Tuesday, May 28, 2013
University of Maryland Physician Leads Development of New Guidelines from the American Academy of Neurology
People taking blood thinning medicines, such as aspirin or warfarin, to prevent stroke may have an increased bleeding risk during medical procedures. However, if patients who have had a previous stroke stop these drugs prior to a particular procedure, they may increase their risk for another stroke.
This dilemma prompted researchers from the
“Our analysis found that the risk of bleeding varies depending on the procedure,” explains lead guideline author Melissa Armstrong, MD, assistant professor of neurology at the University of Maryland School of Medicine. “For many minor procedures, such as dental procedures, the increased bleeding risk with these medications is low. However, for certain larger procedures, such as hip and colon procedures, the anti-clotting therapies may increase the risk of bleeding during the procedure.”
“This guideline helps doctors and patients know what the evidence tells us about these different risks, so they can weigh an individual’s health history when deciding whether it is necessary to stop the anti-clotting therapies,” adds Dr Armstrong, who is also a neurologist at the University of Maryland Medical Center.
According to the researchers, millions of Americans may be on these anti-clotting drugs to prevent stroke. These medications are also used to prevent a first stroke in people with atrial fibrillation, an irregular or fast heartbeat. The guideline did not review evidence for people with heart problems other than atrial fibrillation.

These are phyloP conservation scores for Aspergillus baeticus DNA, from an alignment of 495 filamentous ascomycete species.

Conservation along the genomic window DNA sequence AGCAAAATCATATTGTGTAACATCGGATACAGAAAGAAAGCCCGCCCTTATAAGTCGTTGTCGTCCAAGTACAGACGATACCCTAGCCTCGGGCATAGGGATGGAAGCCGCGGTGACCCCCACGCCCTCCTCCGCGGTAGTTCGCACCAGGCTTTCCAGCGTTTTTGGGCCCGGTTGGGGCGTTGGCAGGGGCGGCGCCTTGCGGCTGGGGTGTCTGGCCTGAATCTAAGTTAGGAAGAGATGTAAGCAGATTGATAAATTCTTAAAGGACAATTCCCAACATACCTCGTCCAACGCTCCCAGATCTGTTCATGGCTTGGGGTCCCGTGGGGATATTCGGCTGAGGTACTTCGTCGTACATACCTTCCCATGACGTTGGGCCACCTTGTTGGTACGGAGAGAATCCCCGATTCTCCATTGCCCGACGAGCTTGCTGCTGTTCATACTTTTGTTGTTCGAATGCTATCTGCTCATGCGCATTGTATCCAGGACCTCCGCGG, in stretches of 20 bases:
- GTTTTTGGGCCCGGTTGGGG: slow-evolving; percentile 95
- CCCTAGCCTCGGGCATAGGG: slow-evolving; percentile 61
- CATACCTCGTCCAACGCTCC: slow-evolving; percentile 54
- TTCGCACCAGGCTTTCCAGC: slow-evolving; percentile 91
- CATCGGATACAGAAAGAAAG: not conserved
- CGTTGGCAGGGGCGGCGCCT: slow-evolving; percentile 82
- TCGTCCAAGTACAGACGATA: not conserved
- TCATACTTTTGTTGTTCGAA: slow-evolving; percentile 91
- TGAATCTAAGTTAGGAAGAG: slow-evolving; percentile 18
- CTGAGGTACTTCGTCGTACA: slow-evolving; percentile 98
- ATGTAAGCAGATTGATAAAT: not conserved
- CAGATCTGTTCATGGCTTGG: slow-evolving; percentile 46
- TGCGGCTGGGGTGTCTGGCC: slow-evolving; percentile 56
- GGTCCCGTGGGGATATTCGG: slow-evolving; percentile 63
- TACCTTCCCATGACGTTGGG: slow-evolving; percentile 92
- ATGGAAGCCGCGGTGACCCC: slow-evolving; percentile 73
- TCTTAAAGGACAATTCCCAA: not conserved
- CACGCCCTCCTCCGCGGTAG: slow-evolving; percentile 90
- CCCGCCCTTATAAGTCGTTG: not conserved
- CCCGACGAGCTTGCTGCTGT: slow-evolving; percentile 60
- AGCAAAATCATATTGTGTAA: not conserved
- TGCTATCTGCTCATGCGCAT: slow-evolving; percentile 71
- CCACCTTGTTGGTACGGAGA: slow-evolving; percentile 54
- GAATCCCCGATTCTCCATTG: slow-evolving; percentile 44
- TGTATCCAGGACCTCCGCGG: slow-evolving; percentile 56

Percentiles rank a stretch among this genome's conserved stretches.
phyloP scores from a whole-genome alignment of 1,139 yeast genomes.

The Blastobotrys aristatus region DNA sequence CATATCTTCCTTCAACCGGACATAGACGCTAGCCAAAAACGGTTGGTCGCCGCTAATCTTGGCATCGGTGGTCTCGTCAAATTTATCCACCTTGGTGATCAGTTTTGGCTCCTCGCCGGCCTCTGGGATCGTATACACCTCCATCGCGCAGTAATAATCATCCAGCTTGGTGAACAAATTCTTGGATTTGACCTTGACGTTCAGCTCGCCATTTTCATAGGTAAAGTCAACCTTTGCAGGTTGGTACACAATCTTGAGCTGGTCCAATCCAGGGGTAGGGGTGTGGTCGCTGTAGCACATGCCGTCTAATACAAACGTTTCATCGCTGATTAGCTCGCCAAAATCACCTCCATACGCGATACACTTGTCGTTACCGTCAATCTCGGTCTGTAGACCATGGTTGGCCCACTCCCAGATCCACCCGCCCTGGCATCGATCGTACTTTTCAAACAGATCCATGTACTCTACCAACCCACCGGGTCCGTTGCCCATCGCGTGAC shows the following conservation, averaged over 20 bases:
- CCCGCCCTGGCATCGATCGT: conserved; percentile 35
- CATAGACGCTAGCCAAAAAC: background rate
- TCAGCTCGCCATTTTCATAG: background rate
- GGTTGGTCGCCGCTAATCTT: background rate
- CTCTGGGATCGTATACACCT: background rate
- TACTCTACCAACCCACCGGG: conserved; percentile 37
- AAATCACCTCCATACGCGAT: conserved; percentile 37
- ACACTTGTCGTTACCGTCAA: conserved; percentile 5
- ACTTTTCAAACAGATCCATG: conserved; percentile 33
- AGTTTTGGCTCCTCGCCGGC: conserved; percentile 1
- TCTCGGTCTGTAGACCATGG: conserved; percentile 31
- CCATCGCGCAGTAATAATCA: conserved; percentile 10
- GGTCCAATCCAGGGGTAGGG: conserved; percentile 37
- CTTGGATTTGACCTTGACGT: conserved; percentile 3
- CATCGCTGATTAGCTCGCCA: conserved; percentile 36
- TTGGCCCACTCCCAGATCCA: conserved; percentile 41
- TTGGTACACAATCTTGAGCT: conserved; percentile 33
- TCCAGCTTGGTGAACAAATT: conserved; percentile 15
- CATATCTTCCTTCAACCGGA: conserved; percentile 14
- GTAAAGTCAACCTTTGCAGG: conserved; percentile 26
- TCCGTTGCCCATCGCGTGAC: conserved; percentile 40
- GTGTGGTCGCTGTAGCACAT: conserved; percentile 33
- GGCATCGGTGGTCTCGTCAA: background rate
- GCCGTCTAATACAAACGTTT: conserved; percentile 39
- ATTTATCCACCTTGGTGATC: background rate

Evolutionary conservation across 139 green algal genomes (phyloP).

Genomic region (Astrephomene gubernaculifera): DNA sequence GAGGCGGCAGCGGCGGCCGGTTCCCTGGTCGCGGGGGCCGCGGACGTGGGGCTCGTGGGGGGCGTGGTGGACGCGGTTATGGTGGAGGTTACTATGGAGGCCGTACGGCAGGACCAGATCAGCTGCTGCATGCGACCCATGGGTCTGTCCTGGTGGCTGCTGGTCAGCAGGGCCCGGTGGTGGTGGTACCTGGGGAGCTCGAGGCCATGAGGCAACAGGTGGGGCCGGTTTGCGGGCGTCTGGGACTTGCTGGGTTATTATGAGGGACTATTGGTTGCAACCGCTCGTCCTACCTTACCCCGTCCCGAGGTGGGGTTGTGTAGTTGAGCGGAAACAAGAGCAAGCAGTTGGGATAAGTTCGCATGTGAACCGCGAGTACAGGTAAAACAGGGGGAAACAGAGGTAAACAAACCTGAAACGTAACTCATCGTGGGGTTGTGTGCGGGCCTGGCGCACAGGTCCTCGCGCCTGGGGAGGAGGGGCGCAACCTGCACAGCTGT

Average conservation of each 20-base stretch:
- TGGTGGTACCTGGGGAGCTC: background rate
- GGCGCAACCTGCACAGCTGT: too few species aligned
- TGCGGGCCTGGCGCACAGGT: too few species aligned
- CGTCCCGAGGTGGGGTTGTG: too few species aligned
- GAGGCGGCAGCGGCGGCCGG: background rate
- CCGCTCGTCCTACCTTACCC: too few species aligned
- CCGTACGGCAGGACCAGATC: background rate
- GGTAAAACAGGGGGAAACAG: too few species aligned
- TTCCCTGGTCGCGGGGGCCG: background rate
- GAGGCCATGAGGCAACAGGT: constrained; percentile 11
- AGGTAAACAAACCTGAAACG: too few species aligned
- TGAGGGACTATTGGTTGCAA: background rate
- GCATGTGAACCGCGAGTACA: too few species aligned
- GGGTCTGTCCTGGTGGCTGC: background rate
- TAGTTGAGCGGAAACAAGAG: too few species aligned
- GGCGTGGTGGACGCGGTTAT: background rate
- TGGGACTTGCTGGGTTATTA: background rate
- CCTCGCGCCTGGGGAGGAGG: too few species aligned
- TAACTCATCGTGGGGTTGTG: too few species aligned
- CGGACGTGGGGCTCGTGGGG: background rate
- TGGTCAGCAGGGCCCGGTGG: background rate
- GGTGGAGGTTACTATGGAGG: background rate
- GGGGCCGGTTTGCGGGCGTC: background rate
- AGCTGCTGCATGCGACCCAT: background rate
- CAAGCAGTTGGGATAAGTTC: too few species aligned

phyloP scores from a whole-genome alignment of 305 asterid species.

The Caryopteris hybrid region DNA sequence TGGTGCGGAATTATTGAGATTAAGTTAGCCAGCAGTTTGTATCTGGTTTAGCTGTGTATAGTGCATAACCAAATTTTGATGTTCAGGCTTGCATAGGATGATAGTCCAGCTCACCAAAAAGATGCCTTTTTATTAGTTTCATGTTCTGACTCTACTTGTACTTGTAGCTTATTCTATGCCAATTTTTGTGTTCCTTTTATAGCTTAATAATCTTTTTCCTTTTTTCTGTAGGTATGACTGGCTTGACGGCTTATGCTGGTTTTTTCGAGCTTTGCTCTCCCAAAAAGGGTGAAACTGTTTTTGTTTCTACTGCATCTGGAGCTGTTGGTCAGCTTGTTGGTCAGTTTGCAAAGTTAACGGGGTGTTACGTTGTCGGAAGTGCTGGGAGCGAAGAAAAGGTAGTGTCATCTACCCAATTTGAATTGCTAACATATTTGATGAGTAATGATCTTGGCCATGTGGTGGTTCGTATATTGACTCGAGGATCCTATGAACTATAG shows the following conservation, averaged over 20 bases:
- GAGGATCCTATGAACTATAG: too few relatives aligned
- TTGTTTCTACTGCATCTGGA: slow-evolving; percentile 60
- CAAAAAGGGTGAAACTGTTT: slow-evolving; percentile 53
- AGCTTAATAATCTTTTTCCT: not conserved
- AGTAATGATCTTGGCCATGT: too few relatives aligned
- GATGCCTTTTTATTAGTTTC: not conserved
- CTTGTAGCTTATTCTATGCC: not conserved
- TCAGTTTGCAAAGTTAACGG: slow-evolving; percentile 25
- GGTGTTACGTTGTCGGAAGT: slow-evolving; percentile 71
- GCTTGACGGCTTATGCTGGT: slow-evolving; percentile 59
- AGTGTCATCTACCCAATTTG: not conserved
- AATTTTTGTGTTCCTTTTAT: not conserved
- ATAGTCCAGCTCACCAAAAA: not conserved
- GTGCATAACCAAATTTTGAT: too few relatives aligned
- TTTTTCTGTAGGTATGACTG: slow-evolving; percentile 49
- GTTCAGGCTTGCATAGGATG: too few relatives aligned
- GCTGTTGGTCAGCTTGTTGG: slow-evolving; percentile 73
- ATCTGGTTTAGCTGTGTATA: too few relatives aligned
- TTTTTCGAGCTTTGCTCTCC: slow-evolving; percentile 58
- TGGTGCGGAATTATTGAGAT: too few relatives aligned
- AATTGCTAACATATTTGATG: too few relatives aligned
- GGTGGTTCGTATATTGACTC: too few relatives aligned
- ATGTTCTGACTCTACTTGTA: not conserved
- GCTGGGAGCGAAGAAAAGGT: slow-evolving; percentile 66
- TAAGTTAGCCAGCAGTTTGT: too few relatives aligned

The panel of neurologists did an extensive review of scientific studies for the analysis. However, they found most of the research on bleeding risk with these drugs looked at aspirin and warfarin.
“More studies are needed to understand the bleeding risks associated with other blood thinners during and before procedures. These other medications include clopidogrel and aspirin plus dipyridamole, as well as new anticoagulants such as dabigatran, rivaroxaban, or apixaban,” explains Dr. Armstrong.
The analysis found strong evidence that aspirin and warfarin do not increase important bleeding risks during dental procedures and moderate evidence that they do not increase important bleeding risks during dermatological (skin) procedures. Other minor procedures ranging from some eye surgeries to epidural procedures are probably also safe while continuing these drugs, particularly for patients taking aspirin. The researchers found few studies to guide decisions regarding more invasive procedures. They emphasize that all this evidence needs to be balanced with each patient's individual circumstances.
“These new guidelines show the commitment of our University of Maryland School of Medicine faculty to seek out, analyze and apply sound evidence to inform complex medical care. This information will enable clinicians to make the best decisions for their patients who are at risk of a stroke, one of the leading causes of death and disability in the United States,” says E. Albert Reece, M.D., Ph.D., M.B.A., vice president for medical affairs at the
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